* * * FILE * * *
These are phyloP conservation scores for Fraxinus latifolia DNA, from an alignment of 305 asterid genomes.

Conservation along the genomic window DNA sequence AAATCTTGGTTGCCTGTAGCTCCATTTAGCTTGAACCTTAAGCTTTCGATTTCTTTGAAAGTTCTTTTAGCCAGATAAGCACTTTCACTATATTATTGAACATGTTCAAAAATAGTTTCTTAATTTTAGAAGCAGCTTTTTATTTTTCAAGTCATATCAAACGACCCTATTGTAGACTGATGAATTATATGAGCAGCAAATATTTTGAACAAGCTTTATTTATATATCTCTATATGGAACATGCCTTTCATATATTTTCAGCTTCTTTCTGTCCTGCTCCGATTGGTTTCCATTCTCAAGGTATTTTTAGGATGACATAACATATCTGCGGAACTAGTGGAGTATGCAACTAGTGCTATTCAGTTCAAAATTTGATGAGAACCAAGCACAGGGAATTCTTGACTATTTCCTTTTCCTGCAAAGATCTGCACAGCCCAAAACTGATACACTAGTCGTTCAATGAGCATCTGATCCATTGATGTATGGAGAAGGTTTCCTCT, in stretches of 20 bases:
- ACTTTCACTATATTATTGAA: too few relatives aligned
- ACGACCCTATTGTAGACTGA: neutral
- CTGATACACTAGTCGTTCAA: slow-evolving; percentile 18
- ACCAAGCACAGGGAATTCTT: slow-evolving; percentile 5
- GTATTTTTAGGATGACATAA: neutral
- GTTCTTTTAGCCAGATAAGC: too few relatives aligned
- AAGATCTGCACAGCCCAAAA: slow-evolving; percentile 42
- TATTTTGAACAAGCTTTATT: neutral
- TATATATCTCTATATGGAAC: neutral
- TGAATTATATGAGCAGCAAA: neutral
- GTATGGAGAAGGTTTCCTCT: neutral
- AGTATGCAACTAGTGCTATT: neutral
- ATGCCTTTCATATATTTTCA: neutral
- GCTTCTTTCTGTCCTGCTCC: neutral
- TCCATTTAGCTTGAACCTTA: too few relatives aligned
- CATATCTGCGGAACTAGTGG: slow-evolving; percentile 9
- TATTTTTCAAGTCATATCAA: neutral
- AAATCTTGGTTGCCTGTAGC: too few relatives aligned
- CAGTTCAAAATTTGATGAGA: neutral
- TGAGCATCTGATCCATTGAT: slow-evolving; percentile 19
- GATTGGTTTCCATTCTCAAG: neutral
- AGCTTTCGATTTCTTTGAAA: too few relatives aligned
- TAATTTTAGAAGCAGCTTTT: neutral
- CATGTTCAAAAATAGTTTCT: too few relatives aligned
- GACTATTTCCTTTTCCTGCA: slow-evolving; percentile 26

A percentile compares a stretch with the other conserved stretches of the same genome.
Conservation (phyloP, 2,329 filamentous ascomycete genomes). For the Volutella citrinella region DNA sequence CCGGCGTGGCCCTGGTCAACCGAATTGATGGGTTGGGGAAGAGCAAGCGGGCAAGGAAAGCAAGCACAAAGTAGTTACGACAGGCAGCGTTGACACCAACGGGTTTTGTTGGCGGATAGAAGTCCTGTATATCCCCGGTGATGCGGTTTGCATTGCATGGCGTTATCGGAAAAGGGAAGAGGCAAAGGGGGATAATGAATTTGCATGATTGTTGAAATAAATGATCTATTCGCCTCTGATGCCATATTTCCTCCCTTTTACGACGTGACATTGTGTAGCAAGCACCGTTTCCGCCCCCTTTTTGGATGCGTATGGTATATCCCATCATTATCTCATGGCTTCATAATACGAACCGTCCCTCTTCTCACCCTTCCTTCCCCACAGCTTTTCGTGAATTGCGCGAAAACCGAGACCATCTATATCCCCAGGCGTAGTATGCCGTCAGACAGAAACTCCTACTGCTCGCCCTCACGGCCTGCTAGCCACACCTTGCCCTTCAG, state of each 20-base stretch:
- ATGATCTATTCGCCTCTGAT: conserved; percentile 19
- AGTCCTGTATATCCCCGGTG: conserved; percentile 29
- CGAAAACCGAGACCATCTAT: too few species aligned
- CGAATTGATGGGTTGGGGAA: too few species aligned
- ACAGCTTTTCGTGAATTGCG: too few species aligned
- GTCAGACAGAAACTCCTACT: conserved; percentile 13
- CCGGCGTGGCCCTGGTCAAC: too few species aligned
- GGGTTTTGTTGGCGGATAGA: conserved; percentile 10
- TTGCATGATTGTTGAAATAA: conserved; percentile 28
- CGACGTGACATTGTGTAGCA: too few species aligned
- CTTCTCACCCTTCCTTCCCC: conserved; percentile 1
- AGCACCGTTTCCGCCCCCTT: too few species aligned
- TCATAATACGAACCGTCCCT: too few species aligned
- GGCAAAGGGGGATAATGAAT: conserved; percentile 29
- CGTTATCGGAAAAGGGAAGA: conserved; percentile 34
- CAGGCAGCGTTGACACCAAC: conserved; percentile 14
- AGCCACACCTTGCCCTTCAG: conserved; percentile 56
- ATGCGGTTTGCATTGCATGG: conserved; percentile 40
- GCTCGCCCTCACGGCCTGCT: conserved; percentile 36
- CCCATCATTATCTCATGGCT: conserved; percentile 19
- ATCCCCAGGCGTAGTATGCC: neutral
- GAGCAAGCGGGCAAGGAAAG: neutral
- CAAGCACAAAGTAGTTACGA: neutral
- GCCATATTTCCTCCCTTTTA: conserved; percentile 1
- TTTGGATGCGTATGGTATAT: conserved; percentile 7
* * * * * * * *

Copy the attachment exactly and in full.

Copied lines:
These are phyloP conservation scores for Fraxinus latifolia DNA, from an alignment of 305 asterid genomes.

Conservation along the genomic window DNA sequence AAATCTTGGTTGCCTGTAGCTCCATTTAGCTTGAACCTTAAGCTTTCGATTTCTTTGAAAGTTCTTTTAGCCAGATAAGCACTTTCACTATATTATTGAACATGTTCAAAAATAGTTTCTTAATTTTAGAAGCAGCTTTTTATTTTTCAAGTCATATCAAACGACCCTATTGTAGACTGATGAATTATATGAGCAGCAAATATTTTGAACAAGCTTTATTTATATATCTCTATATGGAACATGCCTTTCATATATTTTCAGCTTCTTTCTGTCCTGCTCCGATTGGTTTCCATTCTCAAGGTATTTTTAGGATGACATAACATATCTGCGGAACTAGTGGAGTATGCAACTAGTGCTATTCAGTTCAAAATTTGATGAGAACCAAGCACAGGGAATTCTTGACTATTTCCTTTTCCTGCAAAGATCTGCACAGCCCAAAACTGATACACTAGTCGTTCAATGAGCATCTGATCCATTGATGTATGGAGAAGGTTTCCTCT, in stretches of 20 bases:
- ACTTTCACTATATTATTGAA: too few relatives aligned
- ACGACCCTATTGTAGACTGA: neutral
- CTGATACACTAGTCGTTCAA: slow-evolving; percentile 18
- ACCAAGCACAGGGAATTCTT: slow-evolving; percentile 5
- GTATTTTTAGGATGACATAA: neutral
- GTTCTTTTAGCCAGATAAGC: too few relatives aligned
- AAGATCTGCACAGCCCAAAA: slow-evolving; percentile 42
- TATTTTGAACAAGCTTTATT: neutral
- TATATATCTCTATATGGAAC: neutral
- TGAATTATATGAGCAGCAAA: neutral
- GTATGGAGAAGGTTTCCTCT: neutral
- AGTATGCAACTAGTGCTATT: neutral
- ATGCCTTTCATATATTTTCA: neutral
- GCTTCTTTCTGTCCTGCTCC: neutral
- TCCATTTAGCTTGAACCTTA: too few relatives aligned
- CATATCTGCGGAACTAGTGG: slow-evolving; percentile 9
- TATTTTTCAAGTCATATCAA: neutral
- AAATCTTGGTTGCCTGTAGC: too few relatives aligned
- CAGTTCAAAATTTGATGAGA: neutral
- TGAGCATCTGATCCATTGAT: slow-evolving; percentile 19
- GATTGGTTTCCATTCTCAAG: neutral
- AGCTTTCGATTTCTTTGAAA: too few relatives aligned
- TAATTTTAGAAGCAGCTTTT: neutral
- CATGTTCAAAAATAGTTTCT: too few relatives aligned
- GACTATTTCCTTTTCCTGCA: slow-evolving; percentile 26

A percentile compares a stretch with the other conserved stretches of the same genome.
Conservation (phyloP, 2,329 filamentous ascomycete genomes). For the Volutella citrinella region DNA sequence CCGGCGTGGCCCTGGTCAACCGAATTGATGGGTTGGGGAAGAGCAAGCGGGCAAGGAAAGCAAGCACAAAGTAGTTACGACAGGCAGCGTTGACACCAACGGGTTTTGTTGGCGGATAGAAGTCCTGTATATCCCCGGTGATGCGGTTTGCATTGCATGGCGTTATCGGAAAAGGGAAGAGGCAAAGGGGGATAATGAATTTGCATGATTGTTGAAATAAATGATCTATTCGCCTCTGATGCCATATTTCCTCCCTTTTACGACGTGACATTGTGTAGCAAGCACCGTTTCCGCCCCCTTTTTGGATGCGTATGGTATATCCCATCATTATCTCATGGCTTCATAATACGAACCGTCCCTCTTCTCACCCTTCCTTCCCCACAGCTTTTCGTGAATTGCGCGAAAACCGAGACCATCTATATCCCCAGGCGTAGTATGCCGTCAGACAGAAACTCCTACTGCTCGCCCTCACGGCCTGCTAGCCACACCTTGCCCTTCAG, state of each 20-base stretch:
- ATGATCTATTCGCCTCTGAT: conserved; percentile 19
- AGTCCTGTATATCCCCGGTG: conserved; percentile 29
- CGAAAACCGAGACCATCTAT: too few species aligned
- CGAATTGATGGGTTGGGGAA: too few species aligned
- ACAGCTTTTCGTGAATTGCG: too few species aligned
- GTCAGACAGAAACTCCTACT: conserved; percentile 13
- CCGGCGTGGCCCTGGTCAAC: too few species aligned
- GGGTTTTGTTGGCGGATAGA: conserved; percentile 10
- TTGCATGATTGTTGAAATAA: conserved; percentile 28
- CGACGTGACATTGTGTAGCA: too few species aligned
- CTTCTCACCCTTCCTTCCCC: conserved; percentile 1
- AGCACCGTTTCCGCCCCCTT: too few species aligned
- TCATAATACGAACCGTCCCT: too few species aligned
- GGCAAAGGGGGATAATGAAT: conserved; percentile 29
- CGTTATCGGAAAAGGGAAGA: conserved; percentile 34
- CAGGCAGCGTTGACACCAAC: conserved; percentile 14
- AGCCACACCTTGCCCTTCAG: conserved; percentile 56
- ATGCGGTTTGCATTGCATGG: conserved; percentile 40
- GCTCGCCCTCACGGCCTGCT: conserved; percentile 36
- CCCATCATTATCTCATGGCT: conserved; percentile 19
- ATCCCCAGGCGTAGTATGCC: neutral
- GAGCAAGCGGGCAAGGAAAG: neutral
- CAAGCACAAAGTAGTTACGA: neutral
- GCCATATTTCCTCCCTTTTA: conserved; percentile 1
- TTTGGATGCGTATGGTATAT: conserved; percentile 7